Founded in 1831 in an inhospitable location nestled in the Calchaquí Valleys at an altitude of 2300 m above sea level, Colomé has established itself as one of Argentina’s most renowned wineries. This is not only a product of the character of its wines but also of its unique heritage: Colomé is the oldest winery still in operation in Argentina, boasts a valuable stock of pre-phylloxera vines, and was the first to plant vineyards and produce high-end wines above 3000 metres above sea level – 3111 metres to be exact.
Purchased in 2003 by Donald and Úrsula Hess, the winery is currently managed by Larissa and Christoph Ehrbar, Úrsula’s daughter and son-in-law. The couple is working hard to continue the legacy of extraordinary high-altitude wines made under sustainable viticultural practices.
Altura Máxima, a vision realised in vines
Being a pioneer in an extreme terroir is a challenge that requires determination and confidence. Both have long been signature virtues of Donald Hess, who in 2003 believed in the potential of Payogasta, a stunning unexplored location in the Calchaquí Valleys.
There, in poor alluvial mountain soils (sandy with large percentage of limestone and volcanic granite) Colomé planted, between 2007 and 2009, the Altura Máxima vineyard – 25 hectares of Sauvignon Blanc, Pinot Noir and Malbec at an altitude of between 2900 and 3100 metres.
‘Altura Máxima is a unique vineyard that experiences extreme conditions. Mild temperatures during the day, which during the ripening season never go above 28ºC, very cold nights when they dip as low as 6ºC, as well as high levels of UV radiation causing the berries to develop thick, dark skins to protect themselves,” says Thibaut Delmotte, winemaker at Bodega Colomé.
Thanks to these extreme conditions and to the nature of its location, Altura Máxima has become one of Argentina’s iconic high-altitude vineyards, producing wines with a unique character that deliver intense, concentrated colour, elegance, aromatic complexity, vibrant freshness and excellent tannic structure.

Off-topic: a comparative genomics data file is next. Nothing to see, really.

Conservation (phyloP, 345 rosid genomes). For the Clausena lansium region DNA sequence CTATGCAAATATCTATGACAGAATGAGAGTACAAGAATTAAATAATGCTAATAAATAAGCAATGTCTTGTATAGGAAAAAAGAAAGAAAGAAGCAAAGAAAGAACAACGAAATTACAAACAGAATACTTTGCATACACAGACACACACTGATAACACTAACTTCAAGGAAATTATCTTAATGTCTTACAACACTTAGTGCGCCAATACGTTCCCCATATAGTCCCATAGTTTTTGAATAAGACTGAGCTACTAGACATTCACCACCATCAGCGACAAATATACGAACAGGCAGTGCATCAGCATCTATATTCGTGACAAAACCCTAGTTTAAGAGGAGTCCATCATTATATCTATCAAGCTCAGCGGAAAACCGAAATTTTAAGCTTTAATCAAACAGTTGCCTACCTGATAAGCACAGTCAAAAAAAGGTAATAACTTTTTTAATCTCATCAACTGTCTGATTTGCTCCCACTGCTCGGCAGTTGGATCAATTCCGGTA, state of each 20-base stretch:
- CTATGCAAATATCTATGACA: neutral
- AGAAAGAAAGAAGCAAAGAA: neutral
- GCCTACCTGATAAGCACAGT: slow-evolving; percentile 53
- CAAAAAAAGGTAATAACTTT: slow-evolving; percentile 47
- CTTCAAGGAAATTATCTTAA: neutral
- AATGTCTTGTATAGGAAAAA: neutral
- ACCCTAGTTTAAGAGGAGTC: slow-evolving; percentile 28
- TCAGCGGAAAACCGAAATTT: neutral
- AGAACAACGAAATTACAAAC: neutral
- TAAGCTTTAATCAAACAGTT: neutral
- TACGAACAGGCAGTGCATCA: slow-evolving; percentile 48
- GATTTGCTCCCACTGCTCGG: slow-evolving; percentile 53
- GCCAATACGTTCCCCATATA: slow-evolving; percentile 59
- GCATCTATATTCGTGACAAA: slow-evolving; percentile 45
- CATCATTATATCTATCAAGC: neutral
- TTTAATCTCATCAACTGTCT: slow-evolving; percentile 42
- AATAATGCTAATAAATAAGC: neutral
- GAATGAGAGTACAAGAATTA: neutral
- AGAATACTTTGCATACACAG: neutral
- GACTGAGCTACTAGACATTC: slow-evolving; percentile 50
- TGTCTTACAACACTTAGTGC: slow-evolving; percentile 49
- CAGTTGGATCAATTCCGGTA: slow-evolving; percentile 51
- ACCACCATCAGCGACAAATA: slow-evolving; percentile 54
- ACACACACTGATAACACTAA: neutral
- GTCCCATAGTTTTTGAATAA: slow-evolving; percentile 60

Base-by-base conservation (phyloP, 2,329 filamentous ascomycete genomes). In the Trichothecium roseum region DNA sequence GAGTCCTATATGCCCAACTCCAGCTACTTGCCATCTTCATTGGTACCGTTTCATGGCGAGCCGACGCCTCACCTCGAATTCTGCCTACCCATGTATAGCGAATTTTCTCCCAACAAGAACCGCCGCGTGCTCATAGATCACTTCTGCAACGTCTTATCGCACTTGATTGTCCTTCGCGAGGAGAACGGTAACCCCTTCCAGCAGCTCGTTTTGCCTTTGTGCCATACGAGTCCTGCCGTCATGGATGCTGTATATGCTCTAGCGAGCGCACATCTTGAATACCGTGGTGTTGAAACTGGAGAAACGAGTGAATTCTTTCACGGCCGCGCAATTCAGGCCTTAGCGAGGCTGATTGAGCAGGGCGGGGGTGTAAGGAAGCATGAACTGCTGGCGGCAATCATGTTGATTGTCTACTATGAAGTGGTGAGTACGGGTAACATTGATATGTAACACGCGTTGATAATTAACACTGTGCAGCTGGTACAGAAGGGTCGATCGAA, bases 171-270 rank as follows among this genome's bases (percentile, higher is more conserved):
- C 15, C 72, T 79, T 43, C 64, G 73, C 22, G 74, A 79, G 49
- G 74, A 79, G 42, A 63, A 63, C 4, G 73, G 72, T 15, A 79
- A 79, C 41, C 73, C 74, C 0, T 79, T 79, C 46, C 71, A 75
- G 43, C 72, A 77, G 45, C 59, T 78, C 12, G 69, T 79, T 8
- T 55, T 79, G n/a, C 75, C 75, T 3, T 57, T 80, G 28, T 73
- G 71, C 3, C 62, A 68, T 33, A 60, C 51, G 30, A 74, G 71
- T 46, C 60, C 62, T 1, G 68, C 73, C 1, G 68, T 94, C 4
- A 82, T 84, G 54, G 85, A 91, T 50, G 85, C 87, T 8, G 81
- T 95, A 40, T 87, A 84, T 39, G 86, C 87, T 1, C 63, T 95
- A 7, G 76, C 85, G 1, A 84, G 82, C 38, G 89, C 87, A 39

Altura Máxima, the home of extreme wines
The emergence of wines that truly represent the terroir of Altura Máxima was a major landmark in Calchaquí viticulture. It took a few years for the results Donald Hess was hoping for to be achieved, but the patience paid off.
The first Colomé Altura Máxima Malbec, from the 2012 vintage, was only released in 2016 – a wine of which only six barrels were made and which soon earned a place among the best Malbecs in Argentina. ‘The Malbec from Altura Máxima is a wine very different from anything that preceded it. We achieved excellent ripeness of the fruit while maintaining significant natural freshness alongside good tannins. It’s a unique, very complex and elegant wine with good concentration and body,’ says Delmotte.
In the 2018 harvest Bodega Colomé added two new varietals to its high-end list: a Pinot Noir and a Sauvignon Blanc.
Colomé Altura Máxima Pinot Noir 2020 is the fruit of a painstaking harvest of low-yield vines. 20% whole-bunch fermented, with daily punch down and aged for 12 months in neutral oak, it has good colour, acidity, concentration and subtle mineral flavours.
Meanwhile, Colomé Altura Máxima Sauvignon Blanc 2021 was made with the first harvested fruit as the powerful sunlight ensured early, healthy ripening. 25% of the wine was fermented and aged in barrels with fine lees. ‘Altura Máxima Sauvignon Blanc surprised us with its intense citrusy expression and notes of asparagus, minerals and white fruit. It’s a unique Sauvignon Blanc,’ says Delmotte.